At the rebel camp near Shrewsbury, Hotspur and Douglas exchange compliments about each other's martial prowess. Then a messenger arrives with a letter from Northumberland, Hotspur's father, saying that he is sick and cannot come. He will not give the command of his forces to anyone else either. But he urges the rebels to proceed without him. They have little choice in the matter, since the King is fully informed of their activities.
Worcester believes the loss of Northumberland to be a great blow, but Hotspur is determined to make the best of it. He argues that it is better that they do not risk all their forces in one battle. If they should not prevail, they will have a stronghold (Northumberland) to fall back on. Douglas agrees. But Worcester is not convinced. He thinks the absence of Northumberland may cause rumors to spread that Northumberland does not support their enterprise. This could prove devastating to their cause. Hotspur argues the opposite, that people will think that if the rebels, even without Northumberland, can make headway against the King, the whole kingdom must be weak and ready to fall.
Sir Richard Vernon arrives and reports that the armies of Westmoreland, Prince John, and the King himself are marching toward Shrewsbury. Hotspur inquires contemptuously about Prince Hal, and Vernon replies that he saw him readying for battle and looking like a formidable warrior, showing excellent horsemanship.
This praise of the Prince angers Hotspur. He invokes the battle to come, and promises he will fight with Prince Hal until one of them drops down dead. He eagerly awaits the arrival of Glendower's army.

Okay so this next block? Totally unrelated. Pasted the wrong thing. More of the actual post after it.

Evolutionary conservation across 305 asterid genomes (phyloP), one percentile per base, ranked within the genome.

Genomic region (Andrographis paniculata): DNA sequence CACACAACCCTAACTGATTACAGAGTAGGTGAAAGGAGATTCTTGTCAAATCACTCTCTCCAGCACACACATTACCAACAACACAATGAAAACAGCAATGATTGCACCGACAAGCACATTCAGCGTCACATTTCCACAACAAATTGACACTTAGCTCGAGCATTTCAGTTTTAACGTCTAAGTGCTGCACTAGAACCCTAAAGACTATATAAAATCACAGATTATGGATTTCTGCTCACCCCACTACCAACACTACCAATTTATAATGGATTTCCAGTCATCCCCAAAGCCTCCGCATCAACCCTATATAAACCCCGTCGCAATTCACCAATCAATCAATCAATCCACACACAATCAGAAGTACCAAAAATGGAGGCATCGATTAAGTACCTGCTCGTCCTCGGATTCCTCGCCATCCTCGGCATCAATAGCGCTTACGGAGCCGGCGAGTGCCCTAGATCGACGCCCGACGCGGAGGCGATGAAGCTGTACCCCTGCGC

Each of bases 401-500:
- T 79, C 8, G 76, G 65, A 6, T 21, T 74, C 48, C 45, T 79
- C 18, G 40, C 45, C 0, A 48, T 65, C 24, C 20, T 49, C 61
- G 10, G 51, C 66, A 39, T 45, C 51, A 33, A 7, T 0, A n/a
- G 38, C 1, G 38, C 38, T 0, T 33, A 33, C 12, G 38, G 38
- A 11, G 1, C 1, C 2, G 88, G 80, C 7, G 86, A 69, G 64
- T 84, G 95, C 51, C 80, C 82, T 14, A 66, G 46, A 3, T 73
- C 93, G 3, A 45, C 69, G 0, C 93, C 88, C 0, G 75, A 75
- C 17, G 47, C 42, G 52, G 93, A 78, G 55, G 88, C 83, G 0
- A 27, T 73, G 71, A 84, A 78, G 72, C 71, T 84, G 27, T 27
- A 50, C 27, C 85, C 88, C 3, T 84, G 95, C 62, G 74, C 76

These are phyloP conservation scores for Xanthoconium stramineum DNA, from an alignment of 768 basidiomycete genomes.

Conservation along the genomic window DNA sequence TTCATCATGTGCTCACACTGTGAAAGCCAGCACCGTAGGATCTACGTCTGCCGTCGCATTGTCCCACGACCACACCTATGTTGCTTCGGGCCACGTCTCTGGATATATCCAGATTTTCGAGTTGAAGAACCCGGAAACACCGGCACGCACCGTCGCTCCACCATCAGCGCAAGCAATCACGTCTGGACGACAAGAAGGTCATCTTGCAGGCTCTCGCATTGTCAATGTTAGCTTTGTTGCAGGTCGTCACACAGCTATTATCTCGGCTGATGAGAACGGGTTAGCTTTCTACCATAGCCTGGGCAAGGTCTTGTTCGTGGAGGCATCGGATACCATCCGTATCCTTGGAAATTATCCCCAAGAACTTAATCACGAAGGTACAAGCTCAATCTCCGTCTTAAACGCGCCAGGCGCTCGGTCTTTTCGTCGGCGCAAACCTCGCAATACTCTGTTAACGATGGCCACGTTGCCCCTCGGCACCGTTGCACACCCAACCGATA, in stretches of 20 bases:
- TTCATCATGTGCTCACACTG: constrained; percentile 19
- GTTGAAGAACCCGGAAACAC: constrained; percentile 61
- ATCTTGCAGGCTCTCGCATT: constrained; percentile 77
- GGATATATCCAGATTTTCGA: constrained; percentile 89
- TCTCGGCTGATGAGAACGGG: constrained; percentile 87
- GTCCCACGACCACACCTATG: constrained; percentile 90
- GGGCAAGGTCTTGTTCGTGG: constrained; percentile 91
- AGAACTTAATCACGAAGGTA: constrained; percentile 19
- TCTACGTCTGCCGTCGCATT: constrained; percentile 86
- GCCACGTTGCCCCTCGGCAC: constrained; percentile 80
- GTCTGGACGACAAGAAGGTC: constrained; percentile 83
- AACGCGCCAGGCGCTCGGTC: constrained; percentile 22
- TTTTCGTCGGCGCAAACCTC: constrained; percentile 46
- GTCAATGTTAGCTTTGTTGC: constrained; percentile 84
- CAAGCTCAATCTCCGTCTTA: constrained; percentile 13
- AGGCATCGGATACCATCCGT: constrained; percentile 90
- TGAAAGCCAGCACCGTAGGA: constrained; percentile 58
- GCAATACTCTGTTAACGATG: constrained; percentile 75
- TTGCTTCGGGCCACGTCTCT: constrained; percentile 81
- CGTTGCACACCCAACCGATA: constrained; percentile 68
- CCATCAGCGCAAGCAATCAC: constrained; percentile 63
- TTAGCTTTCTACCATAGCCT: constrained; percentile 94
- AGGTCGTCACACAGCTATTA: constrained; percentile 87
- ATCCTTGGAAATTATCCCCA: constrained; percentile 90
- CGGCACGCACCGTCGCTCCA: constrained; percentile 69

But Vernon gives him more bad news. Glendower cannot raise an army in sufficient time to take part in the battle. Worcester and Douglas are disturbed by this news, but once again, Hotspur tries to put a brave face on it.
Worcester and Douglas are more pessimistic (one might say realistic), about their prospects of success than Hotspur, who is eager to fight no matter what the odds. The absence of Northumberland through sickness suggests a wider symbolic significance, as Hotspur unwittingly reveals: "This sickness doth infect / The very lifeblood of our enterprise (lines 228-29). This implies that there might be something wrong with the nature of the enterprise itself. It may not be the just war the rebels claim it to be. The suggestion of sickness at the heart of the rebel cause tends to undermine Douglas's earlier reference to Hotspur as "the king of honor." This is certainly Hotspur's view of himself, but it may be that Hotspur is not quite as honorable as he thinks he is. Personal pride and ambition play a bigger role in his motivation than he cares to admit.
Vernon's speech in praise of Prince Hal continues to prepare the audience for the transformation in Hal that has already been signaled. It is particularly forceful coming as it does from one of the Prince's enemies. Prince Hal is about to lay claim to his true status as the heir to the throne, the future Henry V who will win fame and immortality in English history at the battle of Agincourt in France (as Shakespeare shows in Henry V).